opportunity to throw in secondary offerings to reduce their stake (BAM now just under 65%)

-  Most recently, NBD announced in April 2013 a variable dividend based on FCF starting in June 2013.


Western Forest Products (Lumber producer):

-  Formerly known as Doman Industries, a forestry company founded by the Doman family

-  Similar to Ainsworth, Doman had a levered balance sheet, a questionable capital allocation strategy

and mediocre operating assets

-  BAM got involved as housing downturn began

-  WEF also did a rights offering in Dec 2008 to help improve balance sheet. BAM (through Tricap its restructuring arm)

owned just under 50% of WEF

-  New management team installed, operations improved, costs cut

-  Requests sell-side coverage (see recent initiation reports)

-  Just this week announced initiating a dividend and a $100 mln dutch auction (share buyback) which BAM will participate



Unlocking ANS Value Imminent

Given the pattern of how BAM operates, I think BAM is highly likely to follow the same playbook for ANS. In fact, with the

rights offering complete and some debt refinanced, I see a dividend and/or share buyback announcement quite imminent
(in recent conference calls ANS hinted at being open to returning capital to shareholders but mentioned the upcoming capex spend).
Interestingly, several sell-side analysts have also initiated coverage of ANS (with “Buys” of course).


I am very confident that BAM is keenly aware and irritated that ANS trades at a discount to both NBD and LPX

(on consensus EV/EBITDA multiples) despite being the lowest cost producer with the best assets amongst the three.
Not only that, ANS has installed capacity that can be restarted fairly quickly to grow production by 50%. Given the
history of ANS, I would assume BAM is working hard to get sell-side to cover ANS and tell its newly improved story,
and initiate a dividend comparable to NBD in the hopes of an ANS multiple re-rate. Here is what the 3 OSB producers
 are trading at on 2013 and 2014 EV/EBITDA multiples, the implication here is ANS can easily re-rate and trade anywhere
 from $3.59 to $5 per share (in fact one could argue for a premium given its low cost advantage and growth potential):


Comparable Analysis ANS NBD LPX
Stock Price  $           3.13  $                  29.65  $              15.13
Market Cap  $            756 1592 2101
Net Debt             222.7 276 319.6
EV  $            979  $                  1,868  $              2,421
2013E EV/EBITDA                  4.5                           5.0                       6.5
2014E EV/EBITDA                  3.7                           5.2                       5.4
2013E consensus EBITDA 217.83 373.44  $              371.9
2014E consensus EBITDA 263.33 360.67  $              445.2
Dividend Yield   2%  
  2013 2014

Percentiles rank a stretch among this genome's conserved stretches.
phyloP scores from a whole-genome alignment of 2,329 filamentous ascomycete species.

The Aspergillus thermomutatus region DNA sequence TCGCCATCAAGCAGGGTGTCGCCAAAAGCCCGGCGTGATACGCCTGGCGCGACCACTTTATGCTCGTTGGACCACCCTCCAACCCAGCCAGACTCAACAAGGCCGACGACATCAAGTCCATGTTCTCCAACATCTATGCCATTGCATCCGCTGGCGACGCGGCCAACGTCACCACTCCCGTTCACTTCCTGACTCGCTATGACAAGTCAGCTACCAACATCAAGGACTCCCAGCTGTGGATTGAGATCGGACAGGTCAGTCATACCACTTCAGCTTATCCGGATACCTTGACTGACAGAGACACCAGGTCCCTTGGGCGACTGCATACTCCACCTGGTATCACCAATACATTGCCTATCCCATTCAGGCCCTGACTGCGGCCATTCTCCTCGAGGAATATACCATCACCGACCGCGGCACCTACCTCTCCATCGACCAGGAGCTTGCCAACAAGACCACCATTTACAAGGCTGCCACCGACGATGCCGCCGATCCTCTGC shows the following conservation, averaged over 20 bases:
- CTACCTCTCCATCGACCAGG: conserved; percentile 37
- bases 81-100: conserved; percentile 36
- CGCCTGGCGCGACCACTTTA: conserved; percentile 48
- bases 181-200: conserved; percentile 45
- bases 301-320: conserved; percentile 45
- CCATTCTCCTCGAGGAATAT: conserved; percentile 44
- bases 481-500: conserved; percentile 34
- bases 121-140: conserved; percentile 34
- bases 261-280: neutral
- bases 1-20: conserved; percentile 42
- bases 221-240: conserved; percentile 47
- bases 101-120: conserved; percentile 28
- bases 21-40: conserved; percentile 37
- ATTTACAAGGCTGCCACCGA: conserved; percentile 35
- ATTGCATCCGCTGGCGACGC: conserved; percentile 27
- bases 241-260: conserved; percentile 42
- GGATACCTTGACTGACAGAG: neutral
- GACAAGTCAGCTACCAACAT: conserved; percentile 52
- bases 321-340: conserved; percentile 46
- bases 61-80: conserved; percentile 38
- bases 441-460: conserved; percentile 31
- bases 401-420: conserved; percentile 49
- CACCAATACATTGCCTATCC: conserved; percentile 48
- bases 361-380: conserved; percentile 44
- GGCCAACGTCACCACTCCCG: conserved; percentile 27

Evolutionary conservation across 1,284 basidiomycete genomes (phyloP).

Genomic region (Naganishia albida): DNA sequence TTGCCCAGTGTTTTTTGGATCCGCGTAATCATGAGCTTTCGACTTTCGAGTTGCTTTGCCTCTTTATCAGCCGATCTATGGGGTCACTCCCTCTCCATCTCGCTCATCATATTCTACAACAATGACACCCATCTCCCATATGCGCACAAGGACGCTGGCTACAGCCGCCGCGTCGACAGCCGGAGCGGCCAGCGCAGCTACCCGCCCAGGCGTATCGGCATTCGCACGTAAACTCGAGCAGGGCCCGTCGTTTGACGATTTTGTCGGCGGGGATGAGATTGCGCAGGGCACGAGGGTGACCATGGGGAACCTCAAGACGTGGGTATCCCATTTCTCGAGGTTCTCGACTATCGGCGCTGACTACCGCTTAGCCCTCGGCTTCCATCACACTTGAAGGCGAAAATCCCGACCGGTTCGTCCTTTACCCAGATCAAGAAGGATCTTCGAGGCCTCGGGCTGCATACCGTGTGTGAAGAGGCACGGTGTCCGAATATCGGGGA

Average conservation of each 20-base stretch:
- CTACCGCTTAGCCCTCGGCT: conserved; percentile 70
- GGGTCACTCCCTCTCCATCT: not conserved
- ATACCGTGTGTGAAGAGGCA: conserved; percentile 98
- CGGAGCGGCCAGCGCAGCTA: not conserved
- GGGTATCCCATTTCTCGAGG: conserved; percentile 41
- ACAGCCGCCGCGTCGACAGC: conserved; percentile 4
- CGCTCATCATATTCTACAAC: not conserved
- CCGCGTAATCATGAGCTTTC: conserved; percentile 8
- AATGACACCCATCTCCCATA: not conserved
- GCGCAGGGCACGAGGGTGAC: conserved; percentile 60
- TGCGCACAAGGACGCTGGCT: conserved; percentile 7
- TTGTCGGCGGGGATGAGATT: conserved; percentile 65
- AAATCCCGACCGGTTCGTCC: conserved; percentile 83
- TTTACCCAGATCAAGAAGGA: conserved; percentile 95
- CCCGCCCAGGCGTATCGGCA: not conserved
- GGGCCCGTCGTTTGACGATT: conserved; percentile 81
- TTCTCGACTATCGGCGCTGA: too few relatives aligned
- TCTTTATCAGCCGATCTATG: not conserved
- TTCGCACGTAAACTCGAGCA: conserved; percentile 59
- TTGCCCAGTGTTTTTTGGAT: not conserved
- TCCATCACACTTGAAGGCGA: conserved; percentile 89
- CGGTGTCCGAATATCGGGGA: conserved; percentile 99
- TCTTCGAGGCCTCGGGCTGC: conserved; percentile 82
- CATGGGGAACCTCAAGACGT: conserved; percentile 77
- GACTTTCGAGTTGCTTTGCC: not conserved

If ANS trades at NBD multiple  $           3.59  $                     4.72  
Upside 15% 51%  
If ANS trades at LPX multiple  $           4.95  $                     5.01  
Upside 58% 60%  


Unlocking Value Via M&A:

BAM Happens to own 65% of Norbord (16% OSB market share) AND 55% Ainsworth (10% OSB market share).

It is definitely not a stretch for BAM to orchestrate a merger between NBD and ANS as there should definitely be some overhead
and operational cost synergies. I concede it is too difficult to quantify what the upside to ANS may be as I have no idea how the
deal would be structured, which side would pay the premium, etc. However, presumably with much improved trading liquidity,
an industry leading proforma market share (26% vs LPX at 20%), a management team with good capital allocation skills and
likely reasonable dividend yield (LPX does not pay a dividend currently), it is not difficult to envision the NBD/ANS entity trading
at a premium multiple to LPX down the road.


Why does this opportunity exist:

-  Horrible shareholder experience with ANS before restructuring

-  Virtually no sell-side coverage until recently

-  Multiple discount due to lack of dividend

-  Financial restructuring via rights offering and debt refinancing not well understood

(I noticed ANS rights were occasionally trading below intrinsic value (difference between market price and exercise price))

-  Volatility in underlying OSB commodity (-50% from March 2013 peak) driving fear



-  Weaker US housing markets and OSB oversupply

-  Lack of industry supply discipline

-  Strengthening C$

-  BAM rips off minority shareholders (i.e. via egregious management contracts, incentive fees, etc.)




Disclaimer: The write-up is only intended for VIC members and not for dissemination.

Not investment advice, no warranties expressed or implied, subject to material and potentially egregious errors. Basically, do your own homework.


I do not hold a position of employment, directorship, or consultancy with the issuer.
I and/or others I advise hold a material investment in the issuer's securities.


- Dividend and/or share buyback announcement and multiple re-rate

- Growth in productive capacity via High Level mill restart

- Merger with Norbord, realizing synergies and multiple re-rate (to LPX)

- Outright sale

- Continued deleveraging of balance sheet